Bob Fowler Right.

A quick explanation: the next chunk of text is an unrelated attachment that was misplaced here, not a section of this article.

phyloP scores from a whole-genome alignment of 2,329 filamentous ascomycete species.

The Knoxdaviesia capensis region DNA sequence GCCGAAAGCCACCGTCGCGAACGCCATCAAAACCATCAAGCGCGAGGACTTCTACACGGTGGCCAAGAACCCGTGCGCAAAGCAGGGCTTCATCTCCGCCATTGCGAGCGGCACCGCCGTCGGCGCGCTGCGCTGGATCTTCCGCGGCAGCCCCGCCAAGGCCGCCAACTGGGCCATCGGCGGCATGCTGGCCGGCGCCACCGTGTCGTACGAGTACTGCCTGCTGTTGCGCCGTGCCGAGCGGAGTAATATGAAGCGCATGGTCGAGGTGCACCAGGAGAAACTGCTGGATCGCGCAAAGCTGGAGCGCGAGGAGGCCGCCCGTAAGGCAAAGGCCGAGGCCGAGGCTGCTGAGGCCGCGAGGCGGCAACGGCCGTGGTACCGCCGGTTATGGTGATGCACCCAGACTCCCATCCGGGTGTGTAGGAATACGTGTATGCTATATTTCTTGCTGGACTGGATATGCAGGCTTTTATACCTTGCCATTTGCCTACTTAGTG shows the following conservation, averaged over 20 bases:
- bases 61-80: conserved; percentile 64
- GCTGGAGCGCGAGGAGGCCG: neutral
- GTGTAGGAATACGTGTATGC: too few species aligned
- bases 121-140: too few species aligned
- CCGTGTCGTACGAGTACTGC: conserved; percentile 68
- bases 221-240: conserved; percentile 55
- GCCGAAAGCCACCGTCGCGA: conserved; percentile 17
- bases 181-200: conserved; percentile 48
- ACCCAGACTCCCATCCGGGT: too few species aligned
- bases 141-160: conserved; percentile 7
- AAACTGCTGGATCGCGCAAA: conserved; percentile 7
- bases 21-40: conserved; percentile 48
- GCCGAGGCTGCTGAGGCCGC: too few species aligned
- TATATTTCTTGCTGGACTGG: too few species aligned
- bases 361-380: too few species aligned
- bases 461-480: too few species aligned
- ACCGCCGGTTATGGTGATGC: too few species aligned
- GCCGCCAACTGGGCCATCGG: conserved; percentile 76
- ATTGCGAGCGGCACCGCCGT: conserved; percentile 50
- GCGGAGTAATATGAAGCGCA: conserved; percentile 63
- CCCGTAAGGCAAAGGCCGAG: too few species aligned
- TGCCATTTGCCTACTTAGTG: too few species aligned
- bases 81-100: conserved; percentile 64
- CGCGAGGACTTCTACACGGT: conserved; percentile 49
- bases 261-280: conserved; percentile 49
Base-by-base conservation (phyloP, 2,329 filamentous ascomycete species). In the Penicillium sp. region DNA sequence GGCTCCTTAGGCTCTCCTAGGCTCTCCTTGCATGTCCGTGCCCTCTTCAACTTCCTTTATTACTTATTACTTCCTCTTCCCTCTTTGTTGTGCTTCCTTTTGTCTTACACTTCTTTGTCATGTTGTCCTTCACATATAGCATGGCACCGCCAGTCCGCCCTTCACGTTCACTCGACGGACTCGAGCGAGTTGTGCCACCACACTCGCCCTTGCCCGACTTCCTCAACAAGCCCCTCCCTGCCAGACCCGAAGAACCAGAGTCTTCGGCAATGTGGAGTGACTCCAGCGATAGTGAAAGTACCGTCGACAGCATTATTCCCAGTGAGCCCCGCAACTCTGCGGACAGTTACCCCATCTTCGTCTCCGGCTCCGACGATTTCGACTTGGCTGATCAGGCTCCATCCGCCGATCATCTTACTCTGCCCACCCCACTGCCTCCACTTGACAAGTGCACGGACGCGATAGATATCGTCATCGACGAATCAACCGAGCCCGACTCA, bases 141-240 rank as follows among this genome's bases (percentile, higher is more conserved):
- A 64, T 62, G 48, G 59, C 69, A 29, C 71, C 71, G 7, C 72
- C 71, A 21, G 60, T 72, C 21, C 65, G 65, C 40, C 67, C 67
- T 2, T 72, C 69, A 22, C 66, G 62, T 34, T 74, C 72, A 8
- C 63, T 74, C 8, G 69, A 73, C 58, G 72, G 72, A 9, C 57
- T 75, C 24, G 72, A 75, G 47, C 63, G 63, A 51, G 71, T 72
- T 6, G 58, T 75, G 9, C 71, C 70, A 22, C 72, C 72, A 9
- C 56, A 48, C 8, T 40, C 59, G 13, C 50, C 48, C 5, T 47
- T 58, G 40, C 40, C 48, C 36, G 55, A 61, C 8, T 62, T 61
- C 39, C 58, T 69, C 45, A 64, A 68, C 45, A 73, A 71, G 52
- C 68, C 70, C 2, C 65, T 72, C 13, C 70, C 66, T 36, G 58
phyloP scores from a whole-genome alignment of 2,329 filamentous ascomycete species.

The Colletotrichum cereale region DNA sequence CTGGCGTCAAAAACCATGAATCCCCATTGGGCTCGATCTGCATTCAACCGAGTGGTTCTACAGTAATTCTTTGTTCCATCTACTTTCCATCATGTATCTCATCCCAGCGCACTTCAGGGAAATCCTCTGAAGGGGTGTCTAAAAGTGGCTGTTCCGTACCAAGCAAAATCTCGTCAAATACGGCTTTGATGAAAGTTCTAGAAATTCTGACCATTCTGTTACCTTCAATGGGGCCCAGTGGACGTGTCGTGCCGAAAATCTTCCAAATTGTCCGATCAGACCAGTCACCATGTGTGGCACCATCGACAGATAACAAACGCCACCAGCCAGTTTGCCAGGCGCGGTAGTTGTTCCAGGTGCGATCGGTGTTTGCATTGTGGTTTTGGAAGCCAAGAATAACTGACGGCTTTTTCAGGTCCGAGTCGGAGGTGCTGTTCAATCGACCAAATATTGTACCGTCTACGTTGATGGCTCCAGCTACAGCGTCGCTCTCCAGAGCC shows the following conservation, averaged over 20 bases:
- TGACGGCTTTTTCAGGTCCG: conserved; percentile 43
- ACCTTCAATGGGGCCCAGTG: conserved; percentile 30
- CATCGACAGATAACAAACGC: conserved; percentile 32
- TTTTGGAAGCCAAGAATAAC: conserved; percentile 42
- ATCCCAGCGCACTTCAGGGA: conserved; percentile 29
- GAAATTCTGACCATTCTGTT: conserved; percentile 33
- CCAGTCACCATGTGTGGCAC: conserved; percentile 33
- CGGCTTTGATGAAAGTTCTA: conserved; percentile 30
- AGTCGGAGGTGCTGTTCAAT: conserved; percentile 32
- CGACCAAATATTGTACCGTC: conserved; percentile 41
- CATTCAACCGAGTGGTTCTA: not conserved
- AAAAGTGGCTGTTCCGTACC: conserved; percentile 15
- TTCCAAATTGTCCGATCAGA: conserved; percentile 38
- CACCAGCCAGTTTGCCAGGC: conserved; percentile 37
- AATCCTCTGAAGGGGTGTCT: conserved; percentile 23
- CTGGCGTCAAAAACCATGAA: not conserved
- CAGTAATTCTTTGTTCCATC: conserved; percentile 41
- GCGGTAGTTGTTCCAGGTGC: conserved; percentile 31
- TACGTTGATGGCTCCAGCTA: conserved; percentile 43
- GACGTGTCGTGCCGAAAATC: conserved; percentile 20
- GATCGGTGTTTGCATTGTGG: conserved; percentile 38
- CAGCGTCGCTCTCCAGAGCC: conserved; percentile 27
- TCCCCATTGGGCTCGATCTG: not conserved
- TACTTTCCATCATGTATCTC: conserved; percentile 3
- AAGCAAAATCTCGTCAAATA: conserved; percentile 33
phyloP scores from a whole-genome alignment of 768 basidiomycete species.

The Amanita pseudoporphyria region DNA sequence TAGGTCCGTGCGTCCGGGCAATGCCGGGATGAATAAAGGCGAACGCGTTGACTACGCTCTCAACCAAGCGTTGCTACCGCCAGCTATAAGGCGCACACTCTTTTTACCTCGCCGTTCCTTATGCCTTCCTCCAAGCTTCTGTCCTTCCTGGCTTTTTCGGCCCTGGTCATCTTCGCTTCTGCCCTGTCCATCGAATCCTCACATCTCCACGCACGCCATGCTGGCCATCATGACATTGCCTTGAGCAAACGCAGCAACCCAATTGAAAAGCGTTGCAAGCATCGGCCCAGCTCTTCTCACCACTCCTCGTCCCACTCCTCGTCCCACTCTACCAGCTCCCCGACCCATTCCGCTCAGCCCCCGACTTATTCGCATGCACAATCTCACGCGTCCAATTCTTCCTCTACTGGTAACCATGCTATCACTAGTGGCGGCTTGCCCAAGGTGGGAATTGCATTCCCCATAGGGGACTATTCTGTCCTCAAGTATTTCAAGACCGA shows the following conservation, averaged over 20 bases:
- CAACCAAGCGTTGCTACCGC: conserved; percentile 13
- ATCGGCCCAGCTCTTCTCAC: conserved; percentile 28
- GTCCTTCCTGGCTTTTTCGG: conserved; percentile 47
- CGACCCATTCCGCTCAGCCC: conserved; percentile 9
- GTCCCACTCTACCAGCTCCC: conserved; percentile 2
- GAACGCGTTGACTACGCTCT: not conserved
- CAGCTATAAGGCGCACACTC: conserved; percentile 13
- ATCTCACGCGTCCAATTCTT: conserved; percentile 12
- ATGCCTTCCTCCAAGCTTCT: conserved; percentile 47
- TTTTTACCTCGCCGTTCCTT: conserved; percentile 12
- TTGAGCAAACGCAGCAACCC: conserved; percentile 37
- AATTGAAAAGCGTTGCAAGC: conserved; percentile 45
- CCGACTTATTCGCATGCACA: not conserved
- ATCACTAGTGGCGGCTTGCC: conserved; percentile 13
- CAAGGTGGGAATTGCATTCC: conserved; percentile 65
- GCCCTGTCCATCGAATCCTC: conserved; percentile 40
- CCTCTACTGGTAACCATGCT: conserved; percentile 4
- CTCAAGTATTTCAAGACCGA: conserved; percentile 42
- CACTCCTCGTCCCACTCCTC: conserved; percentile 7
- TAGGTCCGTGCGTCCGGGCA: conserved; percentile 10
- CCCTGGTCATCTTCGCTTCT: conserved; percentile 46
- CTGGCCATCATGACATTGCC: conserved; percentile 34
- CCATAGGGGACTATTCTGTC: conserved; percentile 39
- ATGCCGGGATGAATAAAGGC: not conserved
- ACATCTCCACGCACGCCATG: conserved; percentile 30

Bob Fowler I became involved because of my just complete lack of understanding in why people were allowed to be maimed. I, I wasn't -- my initial act, action, activity in safety and health was strictly safety. I was a carpenter. The first major problem I saw or accident I saw as a carpenter was on a roofing job in Valencia, California when, for speed-up purposes, the carpenters would wedge open their Skil saws. And it was a light, damp sort of misty morning and we were sheeting roofs in a large housing project. And right after the coffee break, one of the carpenters went back up on the roof and picked up a Skil saw that had been wedged open, and it was a hot saw, there was a short between the saw and the power pole, when he grabbed it, he couldn't let go of it, and the blade was spinning, it ripped him from his, from his, the bottom of his stomach all the way up to his shoulder and just killed him right there, and we had to, you know, put him on a pallet and load him down on a forklift, and that was the first time I just, you know, it really, it, it, it had an impact. About two years later, I was working another job in Southern California, and there was a trenching cave in, and there were four Chicano laborers buried and we were all digging them out, you know, with our hands, we couldn't use shovels 'cause there's -- for obvious reasons. So anyway, they were all dead, and it was just really a mess. And that bothered me. Of course, it has an impact, and I became very aware of those things and very aware of, of, of the reasons these things happen, and tried to analyze it. I mean I didn't have any, I didn't have any education. The education was just being there and seeing it. Then later on, when I went inside working as a maintenance carpenter, a, a fellow fell in a, a very large vat of boiling causic soda, a solution, a cleaning solution, and that was the end of him. I mean, they got him out and he died like two days later. And it was because there wasn't a guard rail there. So then that's what, that was when I finally decided something had to be done.